%I
%S 1,2,4,7,3,8,14,21,13,22,12,23,11,24,10,25,9,26,44,63,43,64,42,19
%N a(1)=1; a(n+1) is either a(n)n or a(n)+n, where we choose the smallest one which is a positive integer that's not among the values a(1), ..., a(n).
%C After a(24)=19, there are no more terms because a(24)24 = 5 is not positive and a(24)+24 = 43 is equal to a(21).
%C If we only require that a(n+1) be either a(n)n or a(n)+n, is there a sequence that contains every positive integer exactly once? I.e. can we take a walk on the positive integers, starting at 1 and always moving (either left or right) a distance n on the nth step, so that we hit every positive integer exactly once?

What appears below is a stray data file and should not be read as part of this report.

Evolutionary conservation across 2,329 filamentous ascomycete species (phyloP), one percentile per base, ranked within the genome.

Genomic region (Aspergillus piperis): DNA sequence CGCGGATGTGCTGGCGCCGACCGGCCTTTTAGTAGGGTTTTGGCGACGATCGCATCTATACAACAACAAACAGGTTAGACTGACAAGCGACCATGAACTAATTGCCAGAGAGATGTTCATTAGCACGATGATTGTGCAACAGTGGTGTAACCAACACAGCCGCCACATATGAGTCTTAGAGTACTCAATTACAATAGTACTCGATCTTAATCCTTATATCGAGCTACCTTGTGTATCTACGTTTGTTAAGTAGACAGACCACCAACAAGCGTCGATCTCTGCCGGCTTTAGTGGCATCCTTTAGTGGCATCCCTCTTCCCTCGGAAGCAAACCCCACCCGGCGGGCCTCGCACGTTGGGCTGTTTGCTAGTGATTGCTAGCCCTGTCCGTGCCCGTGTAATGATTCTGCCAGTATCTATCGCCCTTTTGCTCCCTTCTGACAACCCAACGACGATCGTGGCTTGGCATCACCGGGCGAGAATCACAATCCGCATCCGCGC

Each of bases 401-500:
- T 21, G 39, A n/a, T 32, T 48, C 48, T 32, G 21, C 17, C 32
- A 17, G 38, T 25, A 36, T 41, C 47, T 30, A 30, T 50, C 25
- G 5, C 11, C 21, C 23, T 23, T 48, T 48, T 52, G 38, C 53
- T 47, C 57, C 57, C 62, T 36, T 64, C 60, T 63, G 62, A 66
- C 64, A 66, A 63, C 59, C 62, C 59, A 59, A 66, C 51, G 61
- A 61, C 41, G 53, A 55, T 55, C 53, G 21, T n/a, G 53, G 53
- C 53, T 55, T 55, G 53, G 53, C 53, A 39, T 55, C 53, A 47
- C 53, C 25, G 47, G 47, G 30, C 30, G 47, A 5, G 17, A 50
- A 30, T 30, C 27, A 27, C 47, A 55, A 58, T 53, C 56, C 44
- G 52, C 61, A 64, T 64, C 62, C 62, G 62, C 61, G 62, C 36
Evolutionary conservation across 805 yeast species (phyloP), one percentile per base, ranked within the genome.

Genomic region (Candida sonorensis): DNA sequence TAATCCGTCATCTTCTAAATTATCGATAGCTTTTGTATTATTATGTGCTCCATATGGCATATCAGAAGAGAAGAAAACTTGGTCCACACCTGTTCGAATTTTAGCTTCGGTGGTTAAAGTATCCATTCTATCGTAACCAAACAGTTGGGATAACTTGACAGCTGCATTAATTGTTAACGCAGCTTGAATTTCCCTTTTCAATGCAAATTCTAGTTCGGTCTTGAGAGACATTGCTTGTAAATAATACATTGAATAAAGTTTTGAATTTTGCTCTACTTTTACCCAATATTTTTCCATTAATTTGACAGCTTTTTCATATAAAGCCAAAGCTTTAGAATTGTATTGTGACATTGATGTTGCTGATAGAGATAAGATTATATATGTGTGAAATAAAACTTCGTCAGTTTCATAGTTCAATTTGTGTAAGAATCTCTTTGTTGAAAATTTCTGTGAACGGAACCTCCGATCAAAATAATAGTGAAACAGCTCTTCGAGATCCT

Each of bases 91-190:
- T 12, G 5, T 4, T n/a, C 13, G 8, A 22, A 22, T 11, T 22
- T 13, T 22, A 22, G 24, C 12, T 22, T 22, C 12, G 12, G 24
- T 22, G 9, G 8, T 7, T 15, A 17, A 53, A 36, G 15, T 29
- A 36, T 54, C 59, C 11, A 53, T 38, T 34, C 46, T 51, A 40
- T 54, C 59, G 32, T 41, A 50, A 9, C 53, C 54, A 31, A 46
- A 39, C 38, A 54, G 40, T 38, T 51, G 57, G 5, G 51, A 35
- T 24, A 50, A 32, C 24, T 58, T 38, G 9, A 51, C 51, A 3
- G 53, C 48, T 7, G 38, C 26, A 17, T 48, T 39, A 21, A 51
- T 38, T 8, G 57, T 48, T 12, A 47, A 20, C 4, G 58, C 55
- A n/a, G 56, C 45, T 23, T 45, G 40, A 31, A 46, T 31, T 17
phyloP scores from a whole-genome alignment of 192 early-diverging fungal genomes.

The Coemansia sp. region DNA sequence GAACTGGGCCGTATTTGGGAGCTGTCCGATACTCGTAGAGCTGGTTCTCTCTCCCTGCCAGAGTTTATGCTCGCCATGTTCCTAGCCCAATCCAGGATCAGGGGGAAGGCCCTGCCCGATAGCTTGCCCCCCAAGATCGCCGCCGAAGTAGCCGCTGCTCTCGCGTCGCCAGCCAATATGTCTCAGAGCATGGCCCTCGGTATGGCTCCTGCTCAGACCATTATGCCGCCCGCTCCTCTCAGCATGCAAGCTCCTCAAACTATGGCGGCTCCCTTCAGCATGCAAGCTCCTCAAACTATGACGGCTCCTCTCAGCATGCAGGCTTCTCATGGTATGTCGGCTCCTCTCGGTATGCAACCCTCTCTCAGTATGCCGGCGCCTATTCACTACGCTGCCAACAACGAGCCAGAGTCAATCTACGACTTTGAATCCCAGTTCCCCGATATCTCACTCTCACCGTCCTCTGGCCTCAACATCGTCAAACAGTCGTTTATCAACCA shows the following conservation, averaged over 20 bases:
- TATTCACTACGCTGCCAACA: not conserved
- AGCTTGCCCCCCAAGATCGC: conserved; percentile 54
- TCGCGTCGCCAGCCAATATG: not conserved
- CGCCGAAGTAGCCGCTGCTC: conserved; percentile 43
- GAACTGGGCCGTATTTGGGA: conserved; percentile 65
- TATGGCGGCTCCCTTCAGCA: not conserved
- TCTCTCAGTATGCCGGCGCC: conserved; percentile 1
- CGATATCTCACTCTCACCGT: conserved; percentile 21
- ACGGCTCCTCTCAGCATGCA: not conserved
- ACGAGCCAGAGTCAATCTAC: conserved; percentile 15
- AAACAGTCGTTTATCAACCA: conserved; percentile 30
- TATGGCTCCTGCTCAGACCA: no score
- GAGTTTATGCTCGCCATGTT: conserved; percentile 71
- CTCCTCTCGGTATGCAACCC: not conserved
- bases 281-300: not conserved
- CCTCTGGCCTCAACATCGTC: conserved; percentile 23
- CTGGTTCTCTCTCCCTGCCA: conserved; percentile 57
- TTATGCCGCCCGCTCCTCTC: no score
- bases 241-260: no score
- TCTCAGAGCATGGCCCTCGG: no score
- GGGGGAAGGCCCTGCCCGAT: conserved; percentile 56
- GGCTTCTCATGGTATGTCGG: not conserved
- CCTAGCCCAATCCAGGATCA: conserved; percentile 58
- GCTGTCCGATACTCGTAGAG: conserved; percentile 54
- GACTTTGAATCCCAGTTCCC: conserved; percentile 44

%e a(9)=13, so a(10) is either 139=4 or 13+9=22. But 4 is not available since it equals a(3), so a(10)=22.
%Y Consists of terms 1 through 25 of A063733.
%K nonn,fini,full
%O 1,2
%A _Leroy Quet_, Dec 15 2002
%E Edited by _Dean Hickerson_, Dec 18 2002